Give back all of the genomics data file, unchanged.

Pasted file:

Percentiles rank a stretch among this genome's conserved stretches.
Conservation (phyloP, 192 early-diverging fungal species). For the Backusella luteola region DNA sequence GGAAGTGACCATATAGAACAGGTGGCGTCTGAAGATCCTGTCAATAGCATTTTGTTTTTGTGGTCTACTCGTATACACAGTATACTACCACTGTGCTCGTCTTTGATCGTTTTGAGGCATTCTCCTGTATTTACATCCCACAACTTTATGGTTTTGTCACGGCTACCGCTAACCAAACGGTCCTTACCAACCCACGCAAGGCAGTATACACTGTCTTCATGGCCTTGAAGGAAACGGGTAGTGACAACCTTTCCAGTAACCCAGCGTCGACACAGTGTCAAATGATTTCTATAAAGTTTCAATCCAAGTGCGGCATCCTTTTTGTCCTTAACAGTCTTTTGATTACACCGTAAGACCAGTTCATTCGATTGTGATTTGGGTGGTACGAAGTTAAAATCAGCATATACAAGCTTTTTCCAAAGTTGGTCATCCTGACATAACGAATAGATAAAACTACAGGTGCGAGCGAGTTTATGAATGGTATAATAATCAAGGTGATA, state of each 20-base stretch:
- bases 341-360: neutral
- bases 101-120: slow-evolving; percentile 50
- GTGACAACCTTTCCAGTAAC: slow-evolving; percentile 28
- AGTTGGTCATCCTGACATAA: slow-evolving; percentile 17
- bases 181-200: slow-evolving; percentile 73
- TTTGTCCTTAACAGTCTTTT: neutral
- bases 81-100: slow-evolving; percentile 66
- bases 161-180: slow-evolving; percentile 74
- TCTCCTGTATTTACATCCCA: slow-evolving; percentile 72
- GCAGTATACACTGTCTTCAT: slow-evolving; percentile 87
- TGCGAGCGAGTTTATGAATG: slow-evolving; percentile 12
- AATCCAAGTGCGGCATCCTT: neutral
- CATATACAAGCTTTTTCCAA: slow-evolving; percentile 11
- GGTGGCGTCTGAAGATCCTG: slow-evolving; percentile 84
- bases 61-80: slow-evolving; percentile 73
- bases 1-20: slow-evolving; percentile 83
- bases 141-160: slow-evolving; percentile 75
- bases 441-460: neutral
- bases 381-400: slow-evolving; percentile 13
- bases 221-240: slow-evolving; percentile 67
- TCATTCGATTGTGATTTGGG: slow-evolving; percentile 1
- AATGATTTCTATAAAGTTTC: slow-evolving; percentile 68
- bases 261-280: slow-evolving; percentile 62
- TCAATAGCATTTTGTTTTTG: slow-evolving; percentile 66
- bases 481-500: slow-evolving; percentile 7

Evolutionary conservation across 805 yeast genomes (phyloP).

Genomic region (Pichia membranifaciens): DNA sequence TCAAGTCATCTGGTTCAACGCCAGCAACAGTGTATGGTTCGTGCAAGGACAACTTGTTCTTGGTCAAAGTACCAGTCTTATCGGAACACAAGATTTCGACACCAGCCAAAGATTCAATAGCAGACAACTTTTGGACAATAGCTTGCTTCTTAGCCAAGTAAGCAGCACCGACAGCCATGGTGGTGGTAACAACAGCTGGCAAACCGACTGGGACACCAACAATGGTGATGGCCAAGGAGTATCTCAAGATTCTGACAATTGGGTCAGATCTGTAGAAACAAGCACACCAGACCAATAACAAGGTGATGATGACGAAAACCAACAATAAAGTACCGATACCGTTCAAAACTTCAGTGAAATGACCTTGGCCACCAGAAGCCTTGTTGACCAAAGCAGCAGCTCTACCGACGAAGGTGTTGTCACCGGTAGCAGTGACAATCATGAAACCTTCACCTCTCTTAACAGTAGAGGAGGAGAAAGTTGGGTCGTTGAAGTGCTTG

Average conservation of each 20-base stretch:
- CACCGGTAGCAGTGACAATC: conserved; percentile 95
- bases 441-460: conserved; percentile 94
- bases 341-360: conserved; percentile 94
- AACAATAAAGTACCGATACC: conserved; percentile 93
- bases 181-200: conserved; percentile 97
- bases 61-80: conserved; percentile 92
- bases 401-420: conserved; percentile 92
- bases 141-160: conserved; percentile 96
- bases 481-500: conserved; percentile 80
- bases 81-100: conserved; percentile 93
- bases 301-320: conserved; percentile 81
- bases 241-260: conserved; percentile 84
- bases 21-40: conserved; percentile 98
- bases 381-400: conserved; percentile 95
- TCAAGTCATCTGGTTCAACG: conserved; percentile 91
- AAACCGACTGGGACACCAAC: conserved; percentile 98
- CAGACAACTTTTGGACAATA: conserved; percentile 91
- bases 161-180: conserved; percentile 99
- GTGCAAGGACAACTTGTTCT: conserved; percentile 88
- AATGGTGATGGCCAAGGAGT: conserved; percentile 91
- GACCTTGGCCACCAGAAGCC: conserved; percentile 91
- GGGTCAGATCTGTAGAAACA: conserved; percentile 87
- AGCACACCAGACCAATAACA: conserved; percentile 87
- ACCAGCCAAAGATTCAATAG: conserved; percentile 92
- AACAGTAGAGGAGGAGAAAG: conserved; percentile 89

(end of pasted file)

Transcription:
Percentiles rank a stretch among this genome's conserved stretches.
Conservation (phyloP, 192 early-diverging fungal species). For the Backusella luteola region DNA sequence GGAAGTGACCATATAGAACAGGTGGCGTCTGAAGATCCTGTCAATAGCATTTTGTTTTTGTGGTCTACTCGTATACACAGTATACTACCACTGTGCTCGTCTTTGATCGTTTTGAGGCATTCTCCTGTATTTACATCCCACAACTTTATGGTTTTGTCACGGCTACCGCTAACCAAACGGTCCTTACCAACCCACGCAAGGCAGTATACACTGTCTTCATGGCCTTGAAGGAAACGGGTAGTGACAACCTTTCCAGTAACCCAGCGTCGACACAGTGTCAAATGATTTCTATAAAGTTTCAATCCAAGTGCGGCATCCTTTTTGTCCTTAACAGTCTTTTGATTACACCGTAAGACCAGTTCATTCGATTGTGATTTGGGTGGTACGAAGTTAAAATCAGCATATACAAGCTTTTTCCAAAGTTGGTCATCCTGACATAACGAATAGATAAAACTACAGGTGCGAGCGAGTTTATGAATGGTATAATAATCAAGGTGATA, state of each 20-base stretch:
- bases 341-360: neutral
- bases 101-120: slow-evolving; percentile 50
- GTGACAACCTTTCCAGTAAC: slow-evolving; percentile 28
- AGTTGGTCATCCTGACATAA: slow-evolving; percentile 17
- bases 181-200: slow-evolving; percentile 73
- TTTGTCCTTAACAGTCTTTT: neutral
- bases 81-100: slow-evolving; percentile 66
- bases 161-180: slow-evolving; percentile 74
- TCTCCTGTATTTACATCCCA: slow-evolving; percentile 72
- GCAGTATACACTGTCTTCAT: slow-evolving; percentile 87
- TGCGAGCGAGTTTATGAATG: slow-evolving; percentile 12
- AATCCAAGTGCGGCATCCTT: neutral
- CATATACAAGCTTTTTCCAA: slow-evolving; percentile 11
- GGTGGCGTCTGAAGATCCTG: slow-evolving; percentile 84
- bases 61-80: slow-evolving; percentile 73
- bases 1-20: slow-evolving; percentile 83
- bases 141-160: slow-evolving; percentile 75
- bases 441-460: neutral
- bases 381-400: slow-evolving; percentile 13
- bases 221-240: slow-evolving; percentile 67
- TCATTCGATTGTGATTTGGG: slow-evolving; percentile 1
- AATGATTTCTATAAAGTTTC: slow-evolving; percentile 68
- bases 261-280: slow-evolving; percentile 62
- TCAATAGCATTTTGTTTTTG: slow-evolving; percentile 66
- bases 481-500: slow-evolving; percentile 7

Evolutionary conservation across 805 yeast genomes (phyloP).

Genomic region (Pichia membranifaciens): DNA sequence TCAAGTCATCTGGTTCAACGCCAGCAACAGTGTATGGTTCGTGCAAGGACAACTTGTTCTTGGTCAAAGTACCAGTCTTATCGGAACACAAGATTTCGACACCAGCCAAAGATTCAATAGCAGACAACTTTTGGACAATAGCTTGCTTCTTAGCCAAGTAAGCAGCACCGACAGCCATGGTGGTGGTAACAACAGCTGGCAAACCGACTGGGACACCAACAATGGTGATGGCCAAGGAGTATCTCAAGATTCTGACAATTGGGTCAGATCTGTAGAAACAAGCACACCAGACCAATAACAAGGTGATGATGACGAAAACCAACAATAAAGTACCGATACCGTTCAAAACTTCAGTGAAATGACCTTGGCCACCAGAAGCCTTGTTGACCAAAGCAGCAGCTCTACCGACGAAGGTGTTGTCACCGGTAGCAGTGACAATCATGAAACCTTCACCTCTCTTAACAGTAGAGGAGGAGAAAGTTGGGTCGTTGAAGTGCTTG

Average conservation of each 20-base stretch:
- CACCGGTAGCAGTGACAATC: conserved; percentile 95
- bases 441-460: conserved; percentile 94
- bases 341-360: conserved; percentile 94
- AACAATAAAGTACCGATACC: conserved; percentile 93
- bases 181-200: conserved; percentile 97
- bases 61-80: conserved; percentile 92
- bases 401-420: conserved; percentile 92
- bases 141-160: conserved; percentile 96
- bases 481-500: conserved; percentile 80
- bases 81-100: conserved; percentile 93
- bases 301-320: conserved; percentile 81
- bases 241-260: conserved; percentile 84
- bases 21-40: conserved; percentile 98
- bases 381-400: conserved; percentile 95
- TCAAGTCATCTGGTTCAACG: conserved; percentile 91
- AAACCGACTGGGACACCAAC: conserved; percentile 98
- CAGACAACTTTTGGACAATA: conserved; percentile 91
- bases 161-180: conserved; percentile 99
- GTGCAAGGACAACTTGTTCT: conserved; percentile 88
- AATGGTGATGGCCAAGGAGT: conserved; percentile 91
- GACCTTGGCCACCAGAAGCC: conserved; percentile 91
- GGGTCAGATCTGTAGAAACA: conserved; percentile 87
- AGCACACCAGACCAATAACA: conserved; percentile 87
- ACCAGCCAAAGATTCAATAG: conserved; percentile 92
- AACAGTAGAGGAGGAGAAAG: conserved; percentile 89